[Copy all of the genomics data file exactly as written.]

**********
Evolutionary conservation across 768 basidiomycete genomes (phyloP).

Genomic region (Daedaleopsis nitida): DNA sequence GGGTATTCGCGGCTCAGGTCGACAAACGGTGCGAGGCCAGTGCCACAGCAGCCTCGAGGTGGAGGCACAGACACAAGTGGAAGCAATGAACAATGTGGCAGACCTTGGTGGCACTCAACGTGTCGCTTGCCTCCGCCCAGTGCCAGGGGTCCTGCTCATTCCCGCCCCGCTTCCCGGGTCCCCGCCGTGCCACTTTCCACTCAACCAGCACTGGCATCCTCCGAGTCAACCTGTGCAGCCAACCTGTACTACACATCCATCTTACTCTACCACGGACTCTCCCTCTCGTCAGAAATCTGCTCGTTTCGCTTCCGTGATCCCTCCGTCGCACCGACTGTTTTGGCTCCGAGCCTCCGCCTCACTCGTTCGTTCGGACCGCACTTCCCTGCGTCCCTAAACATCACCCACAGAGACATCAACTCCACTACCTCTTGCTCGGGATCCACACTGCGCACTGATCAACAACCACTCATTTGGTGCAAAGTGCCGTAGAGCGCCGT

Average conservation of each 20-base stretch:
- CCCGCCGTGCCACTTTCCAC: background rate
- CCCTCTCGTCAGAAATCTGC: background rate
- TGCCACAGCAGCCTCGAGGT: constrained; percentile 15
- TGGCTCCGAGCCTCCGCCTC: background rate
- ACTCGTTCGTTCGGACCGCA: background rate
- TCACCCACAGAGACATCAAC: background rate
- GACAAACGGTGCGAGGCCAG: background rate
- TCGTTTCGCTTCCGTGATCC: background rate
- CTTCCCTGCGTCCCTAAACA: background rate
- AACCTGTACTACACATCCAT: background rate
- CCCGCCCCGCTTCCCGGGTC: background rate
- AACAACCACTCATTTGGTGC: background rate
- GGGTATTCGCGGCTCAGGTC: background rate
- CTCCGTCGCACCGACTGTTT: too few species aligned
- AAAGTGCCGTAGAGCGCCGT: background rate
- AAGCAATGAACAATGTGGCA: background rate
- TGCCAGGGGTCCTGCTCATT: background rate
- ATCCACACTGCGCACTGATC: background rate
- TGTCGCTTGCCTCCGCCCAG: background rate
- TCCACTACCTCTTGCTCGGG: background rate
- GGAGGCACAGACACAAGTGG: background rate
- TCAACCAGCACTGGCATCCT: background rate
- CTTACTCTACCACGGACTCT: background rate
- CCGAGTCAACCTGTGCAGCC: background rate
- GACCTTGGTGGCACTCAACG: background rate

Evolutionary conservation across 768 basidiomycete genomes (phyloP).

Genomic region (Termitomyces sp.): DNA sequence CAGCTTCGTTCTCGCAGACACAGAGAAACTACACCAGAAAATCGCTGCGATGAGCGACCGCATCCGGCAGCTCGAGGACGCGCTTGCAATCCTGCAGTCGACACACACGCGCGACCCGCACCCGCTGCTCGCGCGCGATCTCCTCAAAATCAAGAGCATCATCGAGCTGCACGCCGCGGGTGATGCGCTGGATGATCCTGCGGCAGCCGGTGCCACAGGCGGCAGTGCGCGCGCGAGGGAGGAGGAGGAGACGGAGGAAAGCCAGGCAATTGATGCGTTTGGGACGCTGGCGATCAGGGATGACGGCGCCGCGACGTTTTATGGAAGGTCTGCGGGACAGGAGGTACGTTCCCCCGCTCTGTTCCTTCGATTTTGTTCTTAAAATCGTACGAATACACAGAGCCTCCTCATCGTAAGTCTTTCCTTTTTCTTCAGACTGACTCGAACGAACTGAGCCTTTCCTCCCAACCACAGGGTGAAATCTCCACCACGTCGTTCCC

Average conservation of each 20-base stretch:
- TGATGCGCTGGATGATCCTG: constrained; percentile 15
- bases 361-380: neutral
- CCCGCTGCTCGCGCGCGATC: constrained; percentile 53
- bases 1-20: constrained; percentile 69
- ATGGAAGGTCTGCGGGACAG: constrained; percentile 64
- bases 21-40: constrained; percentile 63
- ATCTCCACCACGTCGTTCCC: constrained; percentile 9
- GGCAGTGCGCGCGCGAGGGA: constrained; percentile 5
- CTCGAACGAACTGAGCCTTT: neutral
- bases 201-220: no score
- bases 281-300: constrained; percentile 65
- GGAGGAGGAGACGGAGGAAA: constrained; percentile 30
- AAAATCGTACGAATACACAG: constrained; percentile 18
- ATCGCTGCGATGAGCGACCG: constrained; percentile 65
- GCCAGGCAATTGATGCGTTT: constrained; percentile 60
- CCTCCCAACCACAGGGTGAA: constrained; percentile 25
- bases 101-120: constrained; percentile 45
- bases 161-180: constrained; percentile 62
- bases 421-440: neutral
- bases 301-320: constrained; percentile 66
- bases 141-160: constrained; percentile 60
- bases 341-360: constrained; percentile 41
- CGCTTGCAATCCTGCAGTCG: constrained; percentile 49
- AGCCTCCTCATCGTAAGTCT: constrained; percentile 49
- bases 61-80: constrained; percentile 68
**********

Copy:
Evolutionary conservation across 768 basidiomycete genomes (phyloP).

Genomic region (Daedaleopsis nitida): DNA sequence GGGTATTCGCGGCTCAGGTCGACAAACGGTGCGAGGCCAGTGCCACAGCAGCCTCGAGGTGGAGGCACAGACACAAGTGGAAGCAATGAACAATGTGGCAGACCTTGGTGGCACTCAACGTGTCGCTTGCCTCCGCCCAGTGCCAGGGGTCCTGCTCATTCCCGCCCCGCTTCCCGGGTCCCCGCCGTGCCACTTTCCACTCAACCAGCACTGGCATCCTCCGAGTCAACCTGTGCAGCCAACCTGTACTACACATCCATCTTACTCTACCACGGACTCTCCCTCTCGTCAGAAATCTGCTCGTTTCGCTTCCGTGATCCCTCCGTCGCACCGACTGTTTTGGCTCCGAGCCTCCGCCTCACTCGTTCGTTCGGACCGCACTTCCCTGCGTCCCTAAACATCACCCACAGAGACATCAACTCCACTACCTCTTGCTCGGGATCCACACTGCGCACTGATCAACAACCACTCATTTGGTGCAAAGTGCCGTAGAGCGCCGT

Average conservation of each 20-base stretch:
- CCCGCCGTGCCACTTTCCAC: background rate
- CCCTCTCGTCAGAAATCTGC: background rate
- TGCCACAGCAGCCTCGAGGT: constrained; percentile 15
- TGGCTCCGAGCCTCCGCCTC: background rate
- ACTCGTTCGTTCGGACCGCA: background rate
- TCACCCACAGAGACATCAAC: background rate
- GACAAACGGTGCGAGGCCAG: background rate
- TCGTTTCGCTTCCGTGATCC: background rate
- CTTCCCTGCGTCCCTAAACA: background rate
- AACCTGTACTACACATCCAT: background rate
- CCCGCCCCGCTTCCCGGGTC: background rate
- AACAACCACTCATTTGGTGC: background rate
- GGGTATTCGCGGCTCAGGTC: background rate
- CTCCGTCGCACCGACTGTTT: too few species aligned
- AAAGTGCCGTAGAGCGCCGT: background rate
- AAGCAATGAACAATGTGGCA: background rate
- TGCCAGGGGTCCTGCTCATT: background rate
- ATCCACACTGCGCACTGATC: background rate
- TGTCGCTTGCCTCCGCCCAG: background rate
- TCCACTACCTCTTGCTCGGG: background rate
- GGAGGCACAGACACAAGTGG: background rate
- TCAACCAGCACTGGCATCCT: background rate
- CTTACTCTACCACGGACTCT: background rate
- CCGAGTCAACCTGTGCAGCC: background rate
- GACCTTGGTGGCACTCAACG: background rate

Evolutionary conservation across 768 basidiomycete genomes (phyloP).

Genomic region (Termitomyces sp.): DNA sequence CAGCTTCGTTCTCGCAGACACAGAGAAACTACACCAGAAAATCGCTGCGATGAGCGACCGCATCCGGCAGCTCGAGGACGCGCTTGCAATCCTGCAGTCGACACACACGCGCGACCCGCACCCGCTGCTCGCGCGCGATCTCCTCAAAATCAAGAGCATCATCGAGCTGCACGCCGCGGGTGATGCGCTGGATGATCCTGCGGCAGCCGGTGCCACAGGCGGCAGTGCGCGCGCGAGGGAGGAGGAGGAGACGGAGGAAAGCCAGGCAATTGATGCGTTTGGGACGCTGGCGATCAGGGATGACGGCGCCGCGACGTTTTATGGAAGGTCTGCGGGACAGGAGGTACGTTCCCCCGCTCTGTTCCTTCGATTTTGTTCTTAAAATCGTACGAATACACAGAGCCTCCTCATCGTAAGTCTTTCCTTTTTCTTCAGACTGACTCGAACGAACTGAGCCTTTCCTCCCAACCACAGGGTGAAATCTCCACCACGTCGTTCCC

Average conservation of each 20-base stretch:
- TGATGCGCTGGATGATCCTG: constrained; percentile 15
- bases 361-380: neutral
- CCCGCTGCTCGCGCGCGATC: constrained; percentile 53
- bases 1-20: constrained; percentile 69
- ATGGAAGGTCTGCGGGACAG: constrained; percentile 64
- bases 21-40: constrained; percentile 63
- ATCTCCACCACGTCGTTCCC: constrained; percentile 9
- GGCAGTGCGCGCGCGAGGGA: constrained; percentile 5
- CTCGAACGAACTGAGCCTTT: neutral
- bases 201-220: no score
- bases 281-300: constrained; percentile 65
- GGAGGAGGAGACGGAGGAAA: constrained; percentile 30
- AAAATCGTACGAATACACAG: constrained; percentile 18
- ATCGCTGCGATGAGCGACCG: constrained; percentile 65
- GCCAGGCAATTGATGCGTTT: constrained; percentile 60
- CCTCCCAACCACAGGGTGAA: constrained; percentile 25
- bases 101-120: constrained; percentile 45
- bases 161-180: constrained; percentile 62
- bases 421-440: neutral
- bases 301-320: constrained; percentile 66
- bases 141-160: constrained; percentile 60
- bases 341-360: constrained; percentile 41
- CGCTTGCAATCCTGCAGTCG: constrained; percentile 49
- AGCCTCCTCATCGTAAGTCT: constrained; percentile 49
- bases 61-80: constrained; percentile 68